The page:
Remembering Alice Hoagland, the godmother of gay rugby

We take a look back at the life of an incredible woman who passed away in 2020 and who left behind a legacy of 9/11 activism and LGBTQ+ solidarity.

Alice Hoagland and rugby players at the Bingham Cup.
Image: Twitter: @karlmondon

Alice Hoagland is a beloved figure and a legend within the international gay rugby circuit. But how did a former flight attendant from California gain such acclaim? GCN set out to explore her legacy, and uncover the heartbreaking yet powerful story behind her rise to LGBTQ+ icon status.

The root of her activism followed her son Mark Bingham’s untimely death as he was a passenger on United Flight 93 during the 9/11 terrorist attacks. When Bingham realised that the plane had been hijacked, he called his mother and told her he loved her, before sadly dying in the tragedy aged just 31.

Speaking to Iowa City Press-Citizen in 2019, Hoagland remembered: “I only got three minutes with him and when I tried to call back, I couldn’t get through […] As a flight attendant for 20 years, I wanted to tell him to sit down and don’t draw attention to yourself.”

Bingham did just the opposite. The 6 foot 5, 220-pound man fought back against the attackers, and is hailed as one of the heroes who caused the plane to divert and crash in rural Pennsylvania, rather than into its intended target assumed to be the U.S. Capitol.

Mark was an openly gay rugby player who had competed with a champion rugby team at the University of California in Berkeley. He also helped to organise the gay San Francisco Fog team in 2000, and thanks to his talent, he secured his place as the main forward.

“He grew from a shy, chubby kid into a tall rugby competitor with the ability to amass his energy to face a real enemy in the cockpit of an airplane,” Hoagland commented in the same Press-Citizen article.

Soon after the tragedy in 2001, Hoagland began advocating for airline security and for justice for the victims’ families. As well as this, she became immersed in the world of gay rugby, with athletes embracing her as the godmother of the global movement.

International Gay Rugby is a network of at least 134 amateur rugby clubs worldwide, three of which – the Emerald Warriors, Cork Hellhounds, and Belfast Azlans, are based in Ireland. The teams come together every year to compete in either the Union Cup (exclusively for European clubs), or the Mark Kendall Bingham Memorial Tournament (the Bingham Cup) – an international tournament.

The Bingham Cup is essentially the gay Rugby World Cup, and as well as being named after Mark himself, one of the competition divisions is named the Hoagland Cup after Alice.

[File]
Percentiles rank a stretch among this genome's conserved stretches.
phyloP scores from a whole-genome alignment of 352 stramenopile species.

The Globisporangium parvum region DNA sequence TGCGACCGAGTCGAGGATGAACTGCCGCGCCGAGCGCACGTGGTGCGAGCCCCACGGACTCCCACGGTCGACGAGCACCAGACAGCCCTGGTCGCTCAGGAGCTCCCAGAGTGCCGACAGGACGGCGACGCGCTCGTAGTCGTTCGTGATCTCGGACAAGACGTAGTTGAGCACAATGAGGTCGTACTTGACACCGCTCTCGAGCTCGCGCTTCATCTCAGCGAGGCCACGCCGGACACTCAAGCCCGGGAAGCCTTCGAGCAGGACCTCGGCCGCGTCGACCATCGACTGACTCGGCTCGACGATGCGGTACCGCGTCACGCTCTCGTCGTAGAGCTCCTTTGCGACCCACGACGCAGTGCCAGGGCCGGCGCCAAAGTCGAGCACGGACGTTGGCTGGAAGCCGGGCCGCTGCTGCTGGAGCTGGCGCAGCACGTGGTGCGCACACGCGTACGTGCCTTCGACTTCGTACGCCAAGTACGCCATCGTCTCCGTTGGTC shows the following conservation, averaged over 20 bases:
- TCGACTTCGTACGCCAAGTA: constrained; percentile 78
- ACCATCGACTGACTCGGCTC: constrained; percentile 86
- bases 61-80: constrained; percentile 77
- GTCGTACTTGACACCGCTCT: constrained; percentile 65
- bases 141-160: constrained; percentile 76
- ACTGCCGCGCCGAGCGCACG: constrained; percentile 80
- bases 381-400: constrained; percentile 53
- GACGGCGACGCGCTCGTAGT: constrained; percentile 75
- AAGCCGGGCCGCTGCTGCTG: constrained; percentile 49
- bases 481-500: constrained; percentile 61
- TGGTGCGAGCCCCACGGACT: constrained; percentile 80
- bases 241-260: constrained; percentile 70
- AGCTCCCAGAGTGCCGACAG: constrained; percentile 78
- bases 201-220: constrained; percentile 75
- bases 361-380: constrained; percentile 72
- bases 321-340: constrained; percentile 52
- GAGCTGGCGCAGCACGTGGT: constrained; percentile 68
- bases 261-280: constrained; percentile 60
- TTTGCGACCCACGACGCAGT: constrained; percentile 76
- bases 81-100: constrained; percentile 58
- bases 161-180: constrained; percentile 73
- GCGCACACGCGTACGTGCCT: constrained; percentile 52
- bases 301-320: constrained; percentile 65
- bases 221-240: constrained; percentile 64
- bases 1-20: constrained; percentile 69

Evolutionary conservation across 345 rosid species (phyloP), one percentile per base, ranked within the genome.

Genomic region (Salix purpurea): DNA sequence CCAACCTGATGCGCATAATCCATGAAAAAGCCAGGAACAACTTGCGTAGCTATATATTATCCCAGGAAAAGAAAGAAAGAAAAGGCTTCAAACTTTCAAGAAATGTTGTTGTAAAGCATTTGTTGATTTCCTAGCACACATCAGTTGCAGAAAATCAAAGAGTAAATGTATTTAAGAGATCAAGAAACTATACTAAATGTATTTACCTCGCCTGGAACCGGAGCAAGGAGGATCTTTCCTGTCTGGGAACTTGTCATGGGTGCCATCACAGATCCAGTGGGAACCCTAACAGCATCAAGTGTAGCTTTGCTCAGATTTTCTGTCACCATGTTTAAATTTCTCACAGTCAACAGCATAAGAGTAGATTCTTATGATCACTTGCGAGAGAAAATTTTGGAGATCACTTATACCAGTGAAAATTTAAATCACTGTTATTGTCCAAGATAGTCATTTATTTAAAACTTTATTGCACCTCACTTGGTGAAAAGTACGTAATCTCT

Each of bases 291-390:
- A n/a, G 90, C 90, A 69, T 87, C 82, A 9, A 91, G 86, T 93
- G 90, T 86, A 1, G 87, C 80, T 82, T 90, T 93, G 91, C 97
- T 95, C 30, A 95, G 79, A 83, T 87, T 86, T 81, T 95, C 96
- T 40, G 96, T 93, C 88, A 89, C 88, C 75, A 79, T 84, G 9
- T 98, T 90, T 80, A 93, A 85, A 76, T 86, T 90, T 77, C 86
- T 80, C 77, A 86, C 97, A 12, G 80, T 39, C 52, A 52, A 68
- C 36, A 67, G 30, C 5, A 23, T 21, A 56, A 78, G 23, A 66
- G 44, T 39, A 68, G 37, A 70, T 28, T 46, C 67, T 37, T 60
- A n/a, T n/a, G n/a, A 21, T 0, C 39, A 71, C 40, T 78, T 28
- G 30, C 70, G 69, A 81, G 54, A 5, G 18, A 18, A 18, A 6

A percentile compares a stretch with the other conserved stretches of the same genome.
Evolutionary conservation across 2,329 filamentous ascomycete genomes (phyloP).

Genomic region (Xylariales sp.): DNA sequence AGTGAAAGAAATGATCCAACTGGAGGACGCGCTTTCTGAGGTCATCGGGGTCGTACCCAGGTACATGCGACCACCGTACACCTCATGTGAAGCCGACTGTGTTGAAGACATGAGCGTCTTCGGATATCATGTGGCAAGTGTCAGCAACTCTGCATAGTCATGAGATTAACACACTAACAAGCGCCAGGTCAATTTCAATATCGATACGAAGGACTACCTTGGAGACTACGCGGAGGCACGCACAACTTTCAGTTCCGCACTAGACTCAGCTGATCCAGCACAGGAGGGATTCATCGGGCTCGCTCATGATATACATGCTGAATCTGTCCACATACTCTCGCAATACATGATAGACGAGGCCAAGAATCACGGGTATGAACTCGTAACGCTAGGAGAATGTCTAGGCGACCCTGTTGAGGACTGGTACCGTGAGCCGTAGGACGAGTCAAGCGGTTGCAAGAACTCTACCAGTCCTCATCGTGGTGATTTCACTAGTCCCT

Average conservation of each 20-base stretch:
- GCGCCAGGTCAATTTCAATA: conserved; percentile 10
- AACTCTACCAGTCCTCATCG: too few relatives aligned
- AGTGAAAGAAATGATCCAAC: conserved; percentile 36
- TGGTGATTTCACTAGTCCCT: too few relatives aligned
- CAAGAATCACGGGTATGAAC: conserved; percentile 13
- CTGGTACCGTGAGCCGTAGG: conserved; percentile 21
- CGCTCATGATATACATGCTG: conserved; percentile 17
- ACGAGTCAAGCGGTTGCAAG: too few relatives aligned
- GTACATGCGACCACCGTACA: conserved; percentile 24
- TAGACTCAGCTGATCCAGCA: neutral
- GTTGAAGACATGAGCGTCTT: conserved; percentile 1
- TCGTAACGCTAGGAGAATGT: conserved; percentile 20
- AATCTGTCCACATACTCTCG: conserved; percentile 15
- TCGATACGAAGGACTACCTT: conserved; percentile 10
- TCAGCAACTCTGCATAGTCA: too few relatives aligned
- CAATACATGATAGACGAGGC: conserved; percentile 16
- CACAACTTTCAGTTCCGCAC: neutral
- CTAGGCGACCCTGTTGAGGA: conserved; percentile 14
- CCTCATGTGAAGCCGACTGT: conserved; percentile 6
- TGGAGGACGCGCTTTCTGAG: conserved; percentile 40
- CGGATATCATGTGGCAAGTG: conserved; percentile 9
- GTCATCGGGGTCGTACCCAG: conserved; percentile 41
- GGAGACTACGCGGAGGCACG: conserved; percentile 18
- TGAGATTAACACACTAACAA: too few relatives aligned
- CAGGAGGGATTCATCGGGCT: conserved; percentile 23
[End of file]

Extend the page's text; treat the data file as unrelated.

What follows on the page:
Hoagland had been known to travel to the various Bingham Cups worldwide, with Scott Glaessgen recalling meeting her at the first-ever tournament in 2002.

“Nine months after Mark was killed, and there she is with a never-ending smile on her face, just charming and engaging and happy and proud,” he said.

“And that resilience and that strength that she just exuded was really inspirational.”

She was treated as a celebrity at every event, and she was even in attendance when Dublin was the host country for the competition in 2008. The Front Lounge was sponsoring the Emerald Warriors at the time, and teams would go to the pub after games to socialise and celebrate the occasion. Gerry Moore, a DJ in the venue, remembered Alice coming to the bar, saying: “All the teams wanted to meet her, she’s an icon now in her own right.”

According to the Associated Press, a family friend of Hoagland, Amanda Mark, commented: “Through the Bingham Cup […] she became the inspiration and the acceptance that a lot of LGBT folks needed when they may have been challenged with their families or friends to be true to themselves.”

Alice Hoagland passed away in her sleep on December 22, 2020, in her home in Los Gatos, California. Amanda Mark confirmed the news, adding that she had been battling Addison’s disease at the time. Aged 71 years-old, her life is an example of true resilience in the face of adversity, and the legacy of her 9/11 and LGBTQ+ activism will not be forgotten.

Rest in Power.

© 2022 GCN (Gay Community News). All rights reserved.

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